"Our sympathies go out to his family and to all the people who really cared about Jack and what he's meant to them and what he's meant to this game. His legacy will live on through all the coaches and all the players he's had relationships with over the years."
Arison noted a unique personal bond.
"When I first bought the team, we had no basketball organization in place and Dr. Jack was the first person who I turned to for advice," he said of assuming control of the team in 1995. "So for a few days, he was the entire basketball organization for the Miami Heat.
"Over the years I often turned to him for advice and he will be sorely missed by us all. My deepest sympathies to his family and all that loved him."
Current Heat television analyst Tony Fiorentino said Monday that Ramsay was inspirational to be around.
"Well, obviously Dr. Jack was beloved by everyone," he said. "It reminds me of the feeling I had when [former Detroit Pistons coach] Chuck Daly died. To me, those two guys, there isn't anyone that you could find anywhere that would say anything bad about either guy. And Jack was just a great coach, great person, great statesman for the man.
"And I know all of the NBA is in mourning because just an outstanding individual died."
Fiorentino, who previously served as a Heat assistant coach, said Ramsay was a remarkable resource to have traveling with the team.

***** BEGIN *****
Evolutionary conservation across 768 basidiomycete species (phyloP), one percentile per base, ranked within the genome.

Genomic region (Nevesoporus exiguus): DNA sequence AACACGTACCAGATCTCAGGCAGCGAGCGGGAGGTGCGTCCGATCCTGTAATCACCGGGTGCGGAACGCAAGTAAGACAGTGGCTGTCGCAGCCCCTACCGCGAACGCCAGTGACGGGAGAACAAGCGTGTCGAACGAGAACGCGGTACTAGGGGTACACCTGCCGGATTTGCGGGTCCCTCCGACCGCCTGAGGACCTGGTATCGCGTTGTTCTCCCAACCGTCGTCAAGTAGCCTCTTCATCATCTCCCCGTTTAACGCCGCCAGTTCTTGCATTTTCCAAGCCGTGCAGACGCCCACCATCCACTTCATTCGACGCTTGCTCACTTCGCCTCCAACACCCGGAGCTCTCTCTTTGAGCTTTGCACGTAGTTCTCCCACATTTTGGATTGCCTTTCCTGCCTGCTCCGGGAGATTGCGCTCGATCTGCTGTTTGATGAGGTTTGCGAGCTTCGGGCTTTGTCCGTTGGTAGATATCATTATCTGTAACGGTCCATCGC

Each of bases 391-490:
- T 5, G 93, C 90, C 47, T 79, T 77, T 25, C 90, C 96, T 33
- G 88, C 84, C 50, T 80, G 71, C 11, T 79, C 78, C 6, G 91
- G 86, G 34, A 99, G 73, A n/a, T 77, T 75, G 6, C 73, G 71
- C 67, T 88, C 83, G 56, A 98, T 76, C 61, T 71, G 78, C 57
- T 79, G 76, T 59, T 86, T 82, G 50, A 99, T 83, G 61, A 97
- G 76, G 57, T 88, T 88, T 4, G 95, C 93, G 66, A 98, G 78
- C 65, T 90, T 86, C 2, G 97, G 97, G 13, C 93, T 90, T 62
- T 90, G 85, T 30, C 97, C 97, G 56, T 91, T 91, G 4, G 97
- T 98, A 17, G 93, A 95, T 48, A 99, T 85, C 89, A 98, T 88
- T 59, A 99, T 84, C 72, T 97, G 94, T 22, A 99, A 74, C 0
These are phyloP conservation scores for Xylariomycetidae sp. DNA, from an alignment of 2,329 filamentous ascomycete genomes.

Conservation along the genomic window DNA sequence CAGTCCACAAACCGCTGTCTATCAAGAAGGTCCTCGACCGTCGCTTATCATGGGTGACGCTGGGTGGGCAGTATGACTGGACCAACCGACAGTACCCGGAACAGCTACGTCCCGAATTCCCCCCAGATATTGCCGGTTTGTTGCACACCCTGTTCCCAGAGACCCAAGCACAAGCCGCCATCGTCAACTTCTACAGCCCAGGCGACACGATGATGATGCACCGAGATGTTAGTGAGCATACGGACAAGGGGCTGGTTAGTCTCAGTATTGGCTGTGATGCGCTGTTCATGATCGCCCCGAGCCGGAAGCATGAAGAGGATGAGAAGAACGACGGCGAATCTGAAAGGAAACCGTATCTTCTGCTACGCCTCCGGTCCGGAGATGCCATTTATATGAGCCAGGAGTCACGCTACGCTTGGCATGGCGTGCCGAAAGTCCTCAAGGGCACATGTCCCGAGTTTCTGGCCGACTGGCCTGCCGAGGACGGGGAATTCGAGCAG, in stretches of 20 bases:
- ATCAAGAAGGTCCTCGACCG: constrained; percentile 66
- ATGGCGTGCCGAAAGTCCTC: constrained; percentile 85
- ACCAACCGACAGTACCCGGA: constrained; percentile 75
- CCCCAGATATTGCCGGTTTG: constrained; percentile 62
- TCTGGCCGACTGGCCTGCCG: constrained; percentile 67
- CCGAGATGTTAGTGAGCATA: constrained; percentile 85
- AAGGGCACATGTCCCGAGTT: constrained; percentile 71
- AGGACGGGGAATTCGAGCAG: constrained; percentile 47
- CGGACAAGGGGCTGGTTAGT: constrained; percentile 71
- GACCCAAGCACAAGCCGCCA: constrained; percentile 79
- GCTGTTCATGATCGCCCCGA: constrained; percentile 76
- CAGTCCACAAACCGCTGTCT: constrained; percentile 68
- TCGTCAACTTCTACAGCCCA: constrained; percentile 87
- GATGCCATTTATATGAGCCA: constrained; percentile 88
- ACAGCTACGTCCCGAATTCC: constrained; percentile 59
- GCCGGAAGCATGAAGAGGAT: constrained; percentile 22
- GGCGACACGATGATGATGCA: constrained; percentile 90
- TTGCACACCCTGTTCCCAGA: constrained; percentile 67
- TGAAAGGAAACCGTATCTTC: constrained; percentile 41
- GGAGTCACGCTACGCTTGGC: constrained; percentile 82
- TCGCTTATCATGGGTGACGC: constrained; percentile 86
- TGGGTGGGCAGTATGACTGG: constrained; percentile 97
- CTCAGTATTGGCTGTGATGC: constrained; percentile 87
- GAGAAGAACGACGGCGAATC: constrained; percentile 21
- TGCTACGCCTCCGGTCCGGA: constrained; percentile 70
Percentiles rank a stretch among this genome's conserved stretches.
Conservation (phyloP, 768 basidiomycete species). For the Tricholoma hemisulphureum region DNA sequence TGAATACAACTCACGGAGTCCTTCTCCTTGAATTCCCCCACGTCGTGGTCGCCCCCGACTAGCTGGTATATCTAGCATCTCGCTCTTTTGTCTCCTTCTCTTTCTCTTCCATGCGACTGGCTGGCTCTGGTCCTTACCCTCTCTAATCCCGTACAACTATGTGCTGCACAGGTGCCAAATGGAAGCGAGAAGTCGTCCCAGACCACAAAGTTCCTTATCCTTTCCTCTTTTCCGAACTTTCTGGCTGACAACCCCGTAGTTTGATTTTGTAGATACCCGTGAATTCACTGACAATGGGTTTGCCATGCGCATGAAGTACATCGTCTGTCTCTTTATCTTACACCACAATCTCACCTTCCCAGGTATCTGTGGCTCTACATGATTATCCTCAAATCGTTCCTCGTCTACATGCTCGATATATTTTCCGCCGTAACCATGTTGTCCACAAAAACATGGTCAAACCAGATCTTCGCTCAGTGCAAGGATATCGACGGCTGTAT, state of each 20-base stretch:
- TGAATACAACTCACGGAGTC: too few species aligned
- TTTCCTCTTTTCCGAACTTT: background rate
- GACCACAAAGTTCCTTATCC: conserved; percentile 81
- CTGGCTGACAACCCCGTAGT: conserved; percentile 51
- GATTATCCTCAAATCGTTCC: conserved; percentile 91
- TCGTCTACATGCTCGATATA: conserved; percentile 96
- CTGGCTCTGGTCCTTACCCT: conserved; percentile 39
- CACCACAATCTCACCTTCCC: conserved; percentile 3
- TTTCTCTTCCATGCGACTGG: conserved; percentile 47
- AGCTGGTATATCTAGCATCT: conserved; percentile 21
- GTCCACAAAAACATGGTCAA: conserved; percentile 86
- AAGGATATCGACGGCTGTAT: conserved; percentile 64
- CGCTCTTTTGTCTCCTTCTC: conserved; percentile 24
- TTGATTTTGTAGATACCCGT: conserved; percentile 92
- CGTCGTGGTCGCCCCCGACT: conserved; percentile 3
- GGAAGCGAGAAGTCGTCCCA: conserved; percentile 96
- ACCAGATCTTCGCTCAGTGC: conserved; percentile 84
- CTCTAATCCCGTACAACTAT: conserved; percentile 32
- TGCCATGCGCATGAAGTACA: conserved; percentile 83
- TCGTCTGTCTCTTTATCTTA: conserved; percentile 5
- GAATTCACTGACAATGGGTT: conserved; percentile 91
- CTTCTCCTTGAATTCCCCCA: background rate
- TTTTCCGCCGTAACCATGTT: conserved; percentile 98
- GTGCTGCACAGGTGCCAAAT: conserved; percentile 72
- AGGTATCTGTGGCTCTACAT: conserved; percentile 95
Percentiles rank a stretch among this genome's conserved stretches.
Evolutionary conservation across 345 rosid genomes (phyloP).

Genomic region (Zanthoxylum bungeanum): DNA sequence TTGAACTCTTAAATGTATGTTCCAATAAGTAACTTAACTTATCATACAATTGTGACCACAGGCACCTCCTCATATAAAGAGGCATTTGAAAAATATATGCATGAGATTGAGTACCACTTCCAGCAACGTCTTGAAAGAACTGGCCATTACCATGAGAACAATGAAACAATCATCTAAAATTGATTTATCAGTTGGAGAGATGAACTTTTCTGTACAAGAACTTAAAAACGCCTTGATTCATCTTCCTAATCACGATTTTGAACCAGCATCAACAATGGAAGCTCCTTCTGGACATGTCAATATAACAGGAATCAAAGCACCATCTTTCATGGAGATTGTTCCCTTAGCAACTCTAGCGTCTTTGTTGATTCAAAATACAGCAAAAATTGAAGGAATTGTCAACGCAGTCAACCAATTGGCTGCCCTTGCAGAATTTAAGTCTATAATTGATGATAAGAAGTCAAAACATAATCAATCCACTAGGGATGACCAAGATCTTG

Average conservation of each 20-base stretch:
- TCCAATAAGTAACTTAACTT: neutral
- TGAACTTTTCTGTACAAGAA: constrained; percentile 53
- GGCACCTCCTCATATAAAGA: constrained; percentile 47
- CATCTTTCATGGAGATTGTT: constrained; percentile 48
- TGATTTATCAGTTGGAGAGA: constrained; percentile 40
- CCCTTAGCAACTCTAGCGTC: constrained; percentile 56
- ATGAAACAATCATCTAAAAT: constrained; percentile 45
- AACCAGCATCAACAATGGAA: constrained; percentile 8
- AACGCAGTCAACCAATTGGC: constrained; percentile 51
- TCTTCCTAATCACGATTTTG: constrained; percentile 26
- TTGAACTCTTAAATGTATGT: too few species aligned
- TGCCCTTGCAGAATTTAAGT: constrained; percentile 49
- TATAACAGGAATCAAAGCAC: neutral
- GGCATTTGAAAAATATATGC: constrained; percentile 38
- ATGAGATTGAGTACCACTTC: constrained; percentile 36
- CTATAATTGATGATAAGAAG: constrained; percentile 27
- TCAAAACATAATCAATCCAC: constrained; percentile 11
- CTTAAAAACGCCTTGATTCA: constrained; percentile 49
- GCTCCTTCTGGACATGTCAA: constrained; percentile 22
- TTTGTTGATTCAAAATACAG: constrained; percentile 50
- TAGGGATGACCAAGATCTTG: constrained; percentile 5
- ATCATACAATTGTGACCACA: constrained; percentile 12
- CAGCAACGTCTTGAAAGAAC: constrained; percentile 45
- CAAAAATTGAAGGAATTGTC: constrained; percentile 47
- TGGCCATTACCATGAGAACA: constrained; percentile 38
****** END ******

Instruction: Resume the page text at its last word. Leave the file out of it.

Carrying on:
"I used to talk basketball with him all the time, ask him questions about things I didn't understand when he first came here," Fiorentino said. "And he was great. He would sit with anybody and talk basketball and teach them basketball. And that's who he was, he was a teacher.
"We know he's a world-champion coach, but he was a world-champion person."
Heat radio broadcaster Mike Inglis was calling Indiana Pacers games when Ramsay was coach there, and later worked with Ramsay on the Heat's broadcast team when Ramsay was serving as television analyst.
"My first year in the NBA, Dr. Jack was the coach of the Indiana Pacers," Inglis said, "and I was a neophyte from Canada doing basketball. He taught me everything I knew about basketball, everything.
"So I knew him from the days when he was real hardnosed to me, being a neophyte. He went after me a bunch of times with some of the stuff. But just a great guy, we loved him, we loved Dr. Jack. A super guy."
A particularly memorable moment was Ramsay accompanying the team to the White House a year ago for the team's championship commemoration, with Ramsay calling the team to be added to that guest list because of his desire to meet President Obama.
"He really relished getting over there," Inglis said. "It was just always fun, no matter where it was to be around with him. Because he always taught you something. He was a great guy."
Following his tenure calling Heat games, Ramsay went on broadcast games for ESPN Radio, often returning to AmericanAirlines Arena to interview Heat players such as Dwyane Wade and LeBron James.
Ramsay is best known for leading the Portland Trail Blazers to the 1977 NBA championship, wearing his distinctive plaid sports coats on the sidelines and guiding center Bill Walton to what remains that franchise's lone title.
He worked 20 seasons as an NBA coach, also winning a championship while serving as general manager of the Philadelphia 76ers in 1966-67. He was inducted into the Basketball Hall of Fame in 1992.
A physical fitness enthusiast who would go for lengthy runs or swims on game days both when serving as coach and broadcaster, Ramsay served as an underwater-demolition specialist in the Navy during World War II.
Ramsay began his coaching career at his alma mater, St. Joseph's College in Philadelphia, in 1955.
His funeral is scheduled for Thursday.